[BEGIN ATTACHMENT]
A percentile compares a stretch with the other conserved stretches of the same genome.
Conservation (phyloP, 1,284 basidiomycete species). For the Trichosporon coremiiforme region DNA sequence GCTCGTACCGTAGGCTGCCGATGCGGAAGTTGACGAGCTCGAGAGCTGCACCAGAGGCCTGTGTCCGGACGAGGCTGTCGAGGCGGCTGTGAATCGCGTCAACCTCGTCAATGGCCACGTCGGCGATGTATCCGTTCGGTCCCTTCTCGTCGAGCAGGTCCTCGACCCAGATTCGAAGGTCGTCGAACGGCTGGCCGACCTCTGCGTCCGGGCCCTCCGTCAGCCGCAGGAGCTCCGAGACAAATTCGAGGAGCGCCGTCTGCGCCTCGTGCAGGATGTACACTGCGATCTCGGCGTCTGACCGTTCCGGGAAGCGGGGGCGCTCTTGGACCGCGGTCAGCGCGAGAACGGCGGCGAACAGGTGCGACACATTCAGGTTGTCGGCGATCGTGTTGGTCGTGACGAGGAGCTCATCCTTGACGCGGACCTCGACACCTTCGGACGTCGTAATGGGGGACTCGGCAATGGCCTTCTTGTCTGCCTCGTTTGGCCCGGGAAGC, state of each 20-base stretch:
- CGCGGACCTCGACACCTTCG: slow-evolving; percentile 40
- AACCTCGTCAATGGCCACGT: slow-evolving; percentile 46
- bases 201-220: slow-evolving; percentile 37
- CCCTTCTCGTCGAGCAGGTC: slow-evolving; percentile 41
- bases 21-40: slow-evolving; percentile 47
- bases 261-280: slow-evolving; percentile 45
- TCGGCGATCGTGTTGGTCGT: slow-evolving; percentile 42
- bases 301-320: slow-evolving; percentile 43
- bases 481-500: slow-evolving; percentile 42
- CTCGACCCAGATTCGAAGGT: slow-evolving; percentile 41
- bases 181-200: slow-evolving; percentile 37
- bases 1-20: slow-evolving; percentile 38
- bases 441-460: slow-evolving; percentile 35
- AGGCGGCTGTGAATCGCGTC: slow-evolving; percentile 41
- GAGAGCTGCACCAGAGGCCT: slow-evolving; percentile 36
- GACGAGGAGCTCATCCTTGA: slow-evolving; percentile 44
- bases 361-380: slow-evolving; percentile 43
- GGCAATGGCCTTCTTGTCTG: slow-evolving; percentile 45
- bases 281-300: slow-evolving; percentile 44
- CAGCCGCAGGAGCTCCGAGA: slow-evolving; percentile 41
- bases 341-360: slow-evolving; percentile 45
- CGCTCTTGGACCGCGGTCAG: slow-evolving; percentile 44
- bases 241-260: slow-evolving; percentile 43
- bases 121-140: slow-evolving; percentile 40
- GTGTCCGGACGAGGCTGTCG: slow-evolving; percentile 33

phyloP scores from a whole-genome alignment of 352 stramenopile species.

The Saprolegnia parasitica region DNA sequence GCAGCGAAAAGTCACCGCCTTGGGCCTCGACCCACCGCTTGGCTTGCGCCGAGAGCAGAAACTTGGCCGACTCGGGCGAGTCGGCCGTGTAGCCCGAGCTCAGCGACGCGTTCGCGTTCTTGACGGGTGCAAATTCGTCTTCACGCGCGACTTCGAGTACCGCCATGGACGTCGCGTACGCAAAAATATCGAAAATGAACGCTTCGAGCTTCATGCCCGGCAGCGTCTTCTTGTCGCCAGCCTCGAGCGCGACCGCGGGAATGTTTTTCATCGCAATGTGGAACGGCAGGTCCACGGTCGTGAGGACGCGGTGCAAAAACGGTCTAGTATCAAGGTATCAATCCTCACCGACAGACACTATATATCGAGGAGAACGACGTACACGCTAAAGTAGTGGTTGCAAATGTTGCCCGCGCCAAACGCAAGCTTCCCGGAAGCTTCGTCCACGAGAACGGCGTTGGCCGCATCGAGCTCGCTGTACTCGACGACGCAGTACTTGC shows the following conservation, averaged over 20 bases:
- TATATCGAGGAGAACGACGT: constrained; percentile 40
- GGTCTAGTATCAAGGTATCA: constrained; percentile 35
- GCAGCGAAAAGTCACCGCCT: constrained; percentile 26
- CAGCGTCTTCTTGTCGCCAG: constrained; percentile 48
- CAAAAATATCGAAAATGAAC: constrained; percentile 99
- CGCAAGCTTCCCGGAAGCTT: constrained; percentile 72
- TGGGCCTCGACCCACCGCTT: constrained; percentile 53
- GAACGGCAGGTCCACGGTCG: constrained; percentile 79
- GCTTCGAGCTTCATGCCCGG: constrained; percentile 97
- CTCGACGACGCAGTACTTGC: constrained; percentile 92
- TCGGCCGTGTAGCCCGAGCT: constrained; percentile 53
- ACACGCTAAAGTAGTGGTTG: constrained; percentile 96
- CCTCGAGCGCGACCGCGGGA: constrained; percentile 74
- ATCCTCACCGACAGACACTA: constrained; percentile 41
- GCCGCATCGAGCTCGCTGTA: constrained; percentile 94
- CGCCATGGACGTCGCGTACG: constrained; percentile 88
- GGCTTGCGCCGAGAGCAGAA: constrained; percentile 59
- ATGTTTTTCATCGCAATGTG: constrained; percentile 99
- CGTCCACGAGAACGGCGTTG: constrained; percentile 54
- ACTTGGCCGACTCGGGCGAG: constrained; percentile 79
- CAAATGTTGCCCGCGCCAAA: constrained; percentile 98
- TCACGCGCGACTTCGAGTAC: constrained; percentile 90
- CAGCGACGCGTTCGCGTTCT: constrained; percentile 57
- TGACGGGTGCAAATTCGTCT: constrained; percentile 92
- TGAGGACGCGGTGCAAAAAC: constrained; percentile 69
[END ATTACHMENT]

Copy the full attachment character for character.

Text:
A percentile compares a stretch with the other conserved stretches of the same genome.
Conservation (phyloP, 1,284 basidiomycete species). For the Trichosporon coremiiforme region DNA sequence GCTCGTACCGTAGGCTGCCGATGCGGAAGTTGACGAGCTCGAGAGCTGCACCAGAGGCCTGTGTCCGGACGAGGCTGTCGAGGCGGCTGTGAATCGCGTCAACCTCGTCAATGGCCACGTCGGCGATGTATCCGTTCGGTCCCTTCTCGTCGAGCAGGTCCTCGACCCAGATTCGAAGGTCGTCGAACGGCTGGCCGACCTCTGCGTCCGGGCCCTCCGTCAGCCGCAGGAGCTCCGAGACAAATTCGAGGAGCGCCGTCTGCGCCTCGTGCAGGATGTACACTGCGATCTCGGCGTCTGACCGTTCCGGGAAGCGGGGGCGCTCTTGGACCGCGGTCAGCGCGAGAACGGCGGCGAACAGGTGCGACACATTCAGGTTGTCGGCGATCGTGTTGGTCGTGACGAGGAGCTCATCCTTGACGCGGACCTCGACACCTTCGGACGTCGTAATGGGGGACTCGGCAATGGCCTTCTTGTCTGCCTCGTTTGGCCCGGGAAGC, state of each 20-base stretch:
- CGCGGACCTCGACACCTTCG: slow-evolving; percentile 40
- AACCTCGTCAATGGCCACGT: slow-evolving; percentile 46
- bases 201-220: slow-evolving; percentile 37
- CCCTTCTCGTCGAGCAGGTC: slow-evolving; percentile 41
- bases 21-40: slow-evolving; percentile 47
- bases 261-280: slow-evolving; percentile 45
- TCGGCGATCGTGTTGGTCGT: slow-evolving; percentile 42
- bases 301-320: slow-evolving; percentile 43
- bases 481-500: slow-evolving; percentile 42
- CTCGACCCAGATTCGAAGGT: slow-evolving; percentile 41
- bases 181-200: slow-evolving; percentile 37
- bases 1-20: slow-evolving; percentile 38
- bases 441-460: slow-evolving; percentile 35
- AGGCGGCTGTGAATCGCGTC: slow-evolving; percentile 41
- GAGAGCTGCACCAGAGGCCT: slow-evolving; percentile 36
- GACGAGGAGCTCATCCTTGA: slow-evolving; percentile 44
- bases 361-380: slow-evolving; percentile 43
- GGCAATGGCCTTCTTGTCTG: slow-evolving; percentile 45
- bases 281-300: slow-evolving; percentile 44
- CAGCCGCAGGAGCTCCGAGA: slow-evolving; percentile 41
- bases 341-360: slow-evolving; percentile 45
- CGCTCTTGGACCGCGGTCAG: slow-evolving; percentile 44
- bases 241-260: slow-evolving; percentile 43
- bases 121-140: slow-evolving; percentile 40
- GTGTCCGGACGAGGCTGTCG: slow-evolving; percentile 33

phyloP scores from a whole-genome alignment of 352 stramenopile species.

The Saprolegnia parasitica region DNA sequence GCAGCGAAAAGTCACCGCCTTGGGCCTCGACCCACCGCTTGGCTTGCGCCGAGAGCAGAAACTTGGCCGACTCGGGCGAGTCGGCCGTGTAGCCCGAGCTCAGCGACGCGTTCGCGTTCTTGACGGGTGCAAATTCGTCTTCACGCGCGACTTCGAGTACCGCCATGGACGTCGCGTACGCAAAAATATCGAAAATGAACGCTTCGAGCTTCATGCCCGGCAGCGTCTTCTTGTCGCCAGCCTCGAGCGCGACCGCGGGAATGTTTTTCATCGCAATGTGGAACGGCAGGTCCACGGTCGTGAGGACGCGGTGCAAAAACGGTCTAGTATCAAGGTATCAATCCTCACCGACAGACACTATATATCGAGGAGAACGACGTACACGCTAAAGTAGTGGTTGCAAATGTTGCCCGCGCCAAACGCAAGCTTCCCGGAAGCTTCGTCCACGAGAACGGCGTTGGCCGCATCGAGCTCGCTGTACTCGACGACGCAGTACTTGC shows the following conservation, averaged over 20 bases:
- TATATCGAGGAGAACGACGT: constrained; percentile 40
- GGTCTAGTATCAAGGTATCA: constrained; percentile 35
- GCAGCGAAAAGTCACCGCCT: constrained; percentile 26
- CAGCGTCTTCTTGTCGCCAG: constrained; percentile 48
- CAAAAATATCGAAAATGAAC: constrained; percentile 99
- CGCAAGCTTCCCGGAAGCTT: constrained; percentile 72
- TGGGCCTCGACCCACCGCTT: constrained; percentile 53
- GAACGGCAGGTCCACGGTCG: constrained; percentile 79
- GCTTCGAGCTTCATGCCCGG: constrained; percentile 97
- CTCGACGACGCAGTACTTGC: constrained; percentile 92
- TCGGCCGTGTAGCCCGAGCT: constrained; percentile 53
- ACACGCTAAAGTAGTGGTTG: constrained; percentile 96
- CCTCGAGCGCGACCGCGGGA: constrained; percentile 74
- ATCCTCACCGACAGACACTA: constrained; percentile 41
- GCCGCATCGAGCTCGCTGTA: constrained; percentile 94
- CGCCATGGACGTCGCGTACG: constrained; percentile 88
- GGCTTGCGCCGAGAGCAGAA: constrained; percentile 59
- ATGTTTTTCATCGCAATGTG: constrained; percentile 99
- CGTCCACGAGAACGGCGTTG: constrained; percentile 54
- ACTTGGCCGACTCGGGCGAG: constrained; percentile 79
- CAAATGTTGCCCGCGCCAAA: constrained; percentile 98
- TCACGCGCGACTTCGAGTAC: constrained; percentile 90
- CAGCGACGCGTTCGCGTTCT: constrained; percentile 57
- TGACGGGTGCAAATTCGTCT: constrained; percentile 92
- TGAGGACGCGGTGCAAAAAC: constrained; percentile 69